Coronary heart disease is the most common type of heart disease among Americans. This serious condition often develops when atherosclerosis (a gradual buildup of plaque) causes the coronary arteries to become narrowed and hardened. This prevents the arteries from supplying the heart with oxygen- and nutrient-rich blood and the heart won’t be able to function as intended. As a result, myocardial ischemia or a heart attack can occur.
Coronary heart disease is often used interchangeably with coronary artery disease and ischemic heart disease, but the ischemia, or restriction of blood flow, precedes the heart disease itself.
Causes of Coronary Heart Disease
The plaque that builds up along an artery’s inner walls is made up of fatty deposits, cholesterol and a number of other substances. Eating an unhealthy diet that’s high in trans fats, salt and sugar can contribute to this buildup. In fact, streaks of fat can begin appearing on a child’s blood vessel walls even before he or she reaches the teenage years, so it’s important to start following a nutritious diet and exercising as early as possible in life.
Other risks for developing coronary heart disease include:
- Being stressed or angry on a frequent basis
- Genetic disorders such as hypercholesterolemia (characterized by high levels of “bad” LDL cholesterol)
- The natural aging process
Symptoms of Coronary Heart Disease
Coronary heart disease often causes chest pain or tightness, which many people describe as a squeezing, aching feeling of fullness or heaviness. This sensation, which is known as angina, often lasts for up to 15 minutes and can extend from the chest into the jaw, neck, back, shoulders and arms. Angina can occur at any time—even while resting—but is often brought on when someone is exercising or in a stressful situation.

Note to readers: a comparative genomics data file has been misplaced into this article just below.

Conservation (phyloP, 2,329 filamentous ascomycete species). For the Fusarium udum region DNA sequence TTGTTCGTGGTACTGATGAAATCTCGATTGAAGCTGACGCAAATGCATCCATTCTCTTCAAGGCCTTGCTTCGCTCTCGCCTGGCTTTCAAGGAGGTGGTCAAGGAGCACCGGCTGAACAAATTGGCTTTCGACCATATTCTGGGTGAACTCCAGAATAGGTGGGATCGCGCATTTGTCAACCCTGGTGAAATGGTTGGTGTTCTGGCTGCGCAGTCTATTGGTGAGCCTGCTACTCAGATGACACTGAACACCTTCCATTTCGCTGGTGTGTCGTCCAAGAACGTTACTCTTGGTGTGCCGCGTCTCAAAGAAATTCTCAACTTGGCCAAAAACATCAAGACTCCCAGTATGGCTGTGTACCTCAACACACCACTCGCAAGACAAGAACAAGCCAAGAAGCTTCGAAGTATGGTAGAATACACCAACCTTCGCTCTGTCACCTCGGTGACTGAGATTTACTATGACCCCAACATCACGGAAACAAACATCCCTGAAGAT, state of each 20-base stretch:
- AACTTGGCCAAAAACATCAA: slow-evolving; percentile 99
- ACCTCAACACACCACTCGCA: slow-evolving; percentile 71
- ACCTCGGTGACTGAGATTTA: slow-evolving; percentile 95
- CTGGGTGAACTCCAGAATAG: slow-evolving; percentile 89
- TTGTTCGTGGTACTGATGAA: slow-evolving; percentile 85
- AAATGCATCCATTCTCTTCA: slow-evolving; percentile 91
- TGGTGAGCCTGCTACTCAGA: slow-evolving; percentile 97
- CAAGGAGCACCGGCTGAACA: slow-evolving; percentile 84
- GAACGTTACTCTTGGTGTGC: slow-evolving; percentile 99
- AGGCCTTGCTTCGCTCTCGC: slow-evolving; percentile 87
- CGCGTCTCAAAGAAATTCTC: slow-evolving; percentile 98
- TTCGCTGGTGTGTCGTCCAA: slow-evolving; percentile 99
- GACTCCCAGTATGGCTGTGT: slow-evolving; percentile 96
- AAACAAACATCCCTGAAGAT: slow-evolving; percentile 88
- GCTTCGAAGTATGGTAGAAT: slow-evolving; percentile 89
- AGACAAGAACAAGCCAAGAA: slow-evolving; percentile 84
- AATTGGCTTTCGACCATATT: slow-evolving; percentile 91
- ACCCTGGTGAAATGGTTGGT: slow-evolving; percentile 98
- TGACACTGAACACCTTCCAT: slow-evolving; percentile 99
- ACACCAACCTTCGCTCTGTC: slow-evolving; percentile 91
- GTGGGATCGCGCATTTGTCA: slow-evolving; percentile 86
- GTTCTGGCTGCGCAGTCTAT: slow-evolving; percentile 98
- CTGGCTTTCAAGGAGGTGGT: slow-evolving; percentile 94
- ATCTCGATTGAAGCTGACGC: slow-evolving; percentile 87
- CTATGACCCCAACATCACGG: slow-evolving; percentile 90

In addition to angina, coronary heart disease can cause the following symptoms:
- Rapid heartbeat
- Heart palpitations (irregular heartbeats)
- Shortness of breath
Diagnosing Coronary Heart Disease
- Electrocardiograms (EKGs)
- Coronary angiograms
- Cardiac catheterization
- Computed tomography (CT) scans
- Magnetic resonance imaging (MRI) scans
- Nuclear imaging
- Blood tests
Treatment for Coronary Heart Disease
Because coronary heart disease often develops as a result of unhealthy choices, a physician may recommend making certain lifestyle changes first. This might include:
- Eating a more nutritious diet
- Exercising more often
- Drinking less alcohol
- Quitting smoking
- Effectively managing existing conditions, such as high cholesterol, high blood pressure or diabetes
In addition to these lifestyle adjustments, treatment for coronary heart disease may involve prescription medication or one of the following surgical procedures:
- Balloon angioplasty
- Laser angioplasty
- Coronary artery bypass graft (CABG)
- Heart transplant
Ultimately, a treatment plan created by the skilled professionals at Tampa General Hospital’s Heart and Vascular Institute will depend on a variety of factors, including the number of affected arteries and the severity of the blockages.